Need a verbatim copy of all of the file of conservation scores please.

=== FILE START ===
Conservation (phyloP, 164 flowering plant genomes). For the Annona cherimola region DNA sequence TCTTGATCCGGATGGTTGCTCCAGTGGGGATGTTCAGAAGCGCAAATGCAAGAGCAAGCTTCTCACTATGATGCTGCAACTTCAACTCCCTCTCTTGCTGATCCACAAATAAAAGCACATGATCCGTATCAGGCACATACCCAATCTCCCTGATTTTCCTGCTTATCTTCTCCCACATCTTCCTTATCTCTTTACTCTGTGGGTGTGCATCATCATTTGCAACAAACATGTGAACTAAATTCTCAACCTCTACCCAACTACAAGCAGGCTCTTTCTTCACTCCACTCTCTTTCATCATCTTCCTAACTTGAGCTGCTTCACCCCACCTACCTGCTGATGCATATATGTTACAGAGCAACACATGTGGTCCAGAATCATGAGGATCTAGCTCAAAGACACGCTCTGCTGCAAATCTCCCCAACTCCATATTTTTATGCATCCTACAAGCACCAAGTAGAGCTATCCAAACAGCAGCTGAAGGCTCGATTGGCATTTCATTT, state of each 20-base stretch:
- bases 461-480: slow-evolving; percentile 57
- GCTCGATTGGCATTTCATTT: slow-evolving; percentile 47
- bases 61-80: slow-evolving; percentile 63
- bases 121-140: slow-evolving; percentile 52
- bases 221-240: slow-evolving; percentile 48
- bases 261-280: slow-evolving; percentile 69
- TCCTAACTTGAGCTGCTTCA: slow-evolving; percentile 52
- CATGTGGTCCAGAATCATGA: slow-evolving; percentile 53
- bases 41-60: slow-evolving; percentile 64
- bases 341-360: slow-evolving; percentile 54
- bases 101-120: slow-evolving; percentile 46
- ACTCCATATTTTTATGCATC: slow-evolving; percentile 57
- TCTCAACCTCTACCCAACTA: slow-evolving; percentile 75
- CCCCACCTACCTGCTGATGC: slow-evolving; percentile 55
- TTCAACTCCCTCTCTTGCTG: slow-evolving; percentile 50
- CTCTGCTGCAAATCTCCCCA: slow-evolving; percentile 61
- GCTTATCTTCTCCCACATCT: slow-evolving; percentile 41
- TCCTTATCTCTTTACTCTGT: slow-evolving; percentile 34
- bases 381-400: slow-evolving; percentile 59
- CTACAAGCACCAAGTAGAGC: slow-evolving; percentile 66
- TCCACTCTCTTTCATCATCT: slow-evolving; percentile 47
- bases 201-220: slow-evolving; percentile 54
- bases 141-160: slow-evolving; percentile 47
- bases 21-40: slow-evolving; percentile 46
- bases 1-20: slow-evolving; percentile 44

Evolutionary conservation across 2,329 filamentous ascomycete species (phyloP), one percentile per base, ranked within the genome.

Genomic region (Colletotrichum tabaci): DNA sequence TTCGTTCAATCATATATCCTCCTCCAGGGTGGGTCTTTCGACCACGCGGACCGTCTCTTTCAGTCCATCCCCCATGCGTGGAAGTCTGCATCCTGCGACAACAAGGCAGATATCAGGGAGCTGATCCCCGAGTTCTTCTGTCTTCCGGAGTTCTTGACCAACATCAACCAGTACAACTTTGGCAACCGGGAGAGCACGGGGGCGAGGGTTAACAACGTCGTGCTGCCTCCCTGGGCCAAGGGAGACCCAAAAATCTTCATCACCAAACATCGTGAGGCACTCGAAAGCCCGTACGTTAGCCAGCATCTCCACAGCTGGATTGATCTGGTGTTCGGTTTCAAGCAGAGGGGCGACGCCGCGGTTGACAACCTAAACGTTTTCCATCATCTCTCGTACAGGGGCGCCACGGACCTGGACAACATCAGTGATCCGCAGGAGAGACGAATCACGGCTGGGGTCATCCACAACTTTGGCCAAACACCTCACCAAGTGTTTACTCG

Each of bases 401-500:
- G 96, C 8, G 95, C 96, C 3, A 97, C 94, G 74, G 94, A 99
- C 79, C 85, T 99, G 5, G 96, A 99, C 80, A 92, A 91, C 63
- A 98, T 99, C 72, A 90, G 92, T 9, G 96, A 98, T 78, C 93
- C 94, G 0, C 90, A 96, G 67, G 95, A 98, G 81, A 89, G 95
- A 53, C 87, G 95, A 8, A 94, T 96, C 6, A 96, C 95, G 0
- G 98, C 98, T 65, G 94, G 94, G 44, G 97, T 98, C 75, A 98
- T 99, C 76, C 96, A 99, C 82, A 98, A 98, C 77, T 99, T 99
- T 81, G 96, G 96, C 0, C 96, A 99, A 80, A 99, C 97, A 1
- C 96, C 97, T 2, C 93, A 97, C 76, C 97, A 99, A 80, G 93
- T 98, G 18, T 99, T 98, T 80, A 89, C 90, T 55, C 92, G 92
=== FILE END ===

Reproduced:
Conservation (phyloP, 164 flowering plant genomes). For the Annona cherimola region DNA sequence TCTTGATCCGGATGGTTGCTCCAGTGGGGATGTTCAGAAGCGCAAATGCAAGAGCAAGCTTCTCACTATGATGCTGCAACTTCAACTCCCTCTCTTGCTGATCCACAAATAAAAGCACATGATCCGTATCAGGCACATACCCAATCTCCCTGATTTTCCTGCTTATCTTCTCCCACATCTTCCTTATCTCTTTACTCTGTGGGTGTGCATCATCATTTGCAACAAACATGTGAACTAAATTCTCAACCTCTACCCAACTACAAGCAGGCTCTTTCTTCACTCCACTCTCTTTCATCATCTTCCTAACTTGAGCTGCTTCACCCCACCTACCTGCTGATGCATATATGTTACAGAGCAACACATGTGGTCCAGAATCATGAGGATCTAGCTCAAAGACACGCTCTGCTGCAAATCTCCCCAACTCCATATTTTTATGCATCCTACAAGCACCAAGTAGAGCTATCCAAACAGCAGCTGAAGGCTCGATTGGCATTTCATTT, state of each 20-base stretch:
- bases 461-480: slow-evolving; percentile 57
- GCTCGATTGGCATTTCATTT: slow-evolving; percentile 47
- bases 61-80: slow-evolving; percentile 63
- bases 121-140: slow-evolving; percentile 52
- bases 221-240: slow-evolving; percentile 48
- bases 261-280: slow-evolving; percentile 69
- TCCTAACTTGAGCTGCTTCA: slow-evolving; percentile 52
- CATGTGGTCCAGAATCATGA: slow-evolving; percentile 53
- bases 41-60: slow-evolving; percentile 64
- bases 341-360: slow-evolving; percentile 54
- bases 101-120: slow-evolving; percentile 46
- ACTCCATATTTTTATGCATC: slow-evolving; percentile 57
- TCTCAACCTCTACCCAACTA: slow-evolving; percentile 75
- CCCCACCTACCTGCTGATGC: slow-evolving; percentile 55
- TTCAACTCCCTCTCTTGCTG: slow-evolving; percentile 50
- CTCTGCTGCAAATCTCCCCA: slow-evolving; percentile 61
- GCTTATCTTCTCCCACATCT: slow-evolving; percentile 41
- TCCTTATCTCTTTACTCTGT: slow-evolving; percentile 34
- bases 381-400: slow-evolving; percentile 59
- CTACAAGCACCAAGTAGAGC: slow-evolving; percentile 66
- TCCACTCTCTTTCATCATCT: slow-evolving; percentile 47
- bases 201-220: slow-evolving; percentile 54
- bases 141-160: slow-evolving; percentile 47
- bases 21-40: slow-evolving; percentile 46
- bases 1-20: slow-evolving; percentile 44

Evolutionary conservation across 2,329 filamentous ascomycete species (phyloP), one percentile per base, ranked within the genome.

Genomic region (Colletotrichum tabaci): DNA sequence TTCGTTCAATCATATATCCTCCTCCAGGGTGGGTCTTTCGACCACGCGGACCGTCTCTTTCAGTCCATCCCCCATGCGTGGAAGTCTGCATCCTGCGACAACAAGGCAGATATCAGGGAGCTGATCCCCGAGTTCTTCTGTCTTCCGGAGTTCTTGACCAACATCAACCAGTACAACTTTGGCAACCGGGAGAGCACGGGGGCGAGGGTTAACAACGTCGTGCTGCCTCCCTGGGCCAAGGGAGACCCAAAAATCTTCATCACCAAACATCGTGAGGCACTCGAAAGCCCGTACGTTAGCCAGCATCTCCACAGCTGGATTGATCTGGTGTTCGGTTTCAAGCAGAGGGGCGACGCCGCGGTTGACAACCTAAACGTTTTCCATCATCTCTCGTACAGGGGCGCCACGGACCTGGACAACATCAGTGATCCGCAGGAGAGACGAATCACGGCTGGGGTCATCCACAACTTTGGCCAAACACCTCACCAAGTGTTTACTCG

Each of bases 401-500:
- G 96, C 8, G 95, C 96, C 3, A 97, C 94, G 74, G 94, A 99
- C 79, C 85, T 99, G 5, G 96, A 99, C 80, A 92, A 91, C 63
- A 98, T 99, C 72, A 90, G 92, T 9, G 96, A 98, T 78, C 93
- C 94, G 0, C 90, A 96, G 67, G 95, A 98, G 81, A 89, G 95
- A 53, C 87, G 95, A 8, A 94, T 96, C 6, A 96, C 95, G 0
- G 98, C 98, T 65, G 94, G 94, G 44, G 97, T 98, C 75, A 98
- T 99, C 76, C 96, A 99, C 82, A 98, A 98, C 77, T 99, T 99
- T 81, G 96, G 96, C 0, C 96, A 99, A 80, A 99, C 97, A 1
- C 96, C 97, T 2, C 93, A 97, C 76, C 97, A 99, A 80, G 93
- T 98, G 18, T 99, T 98, T 80, A 89, C 90, T 55, C 92, G 92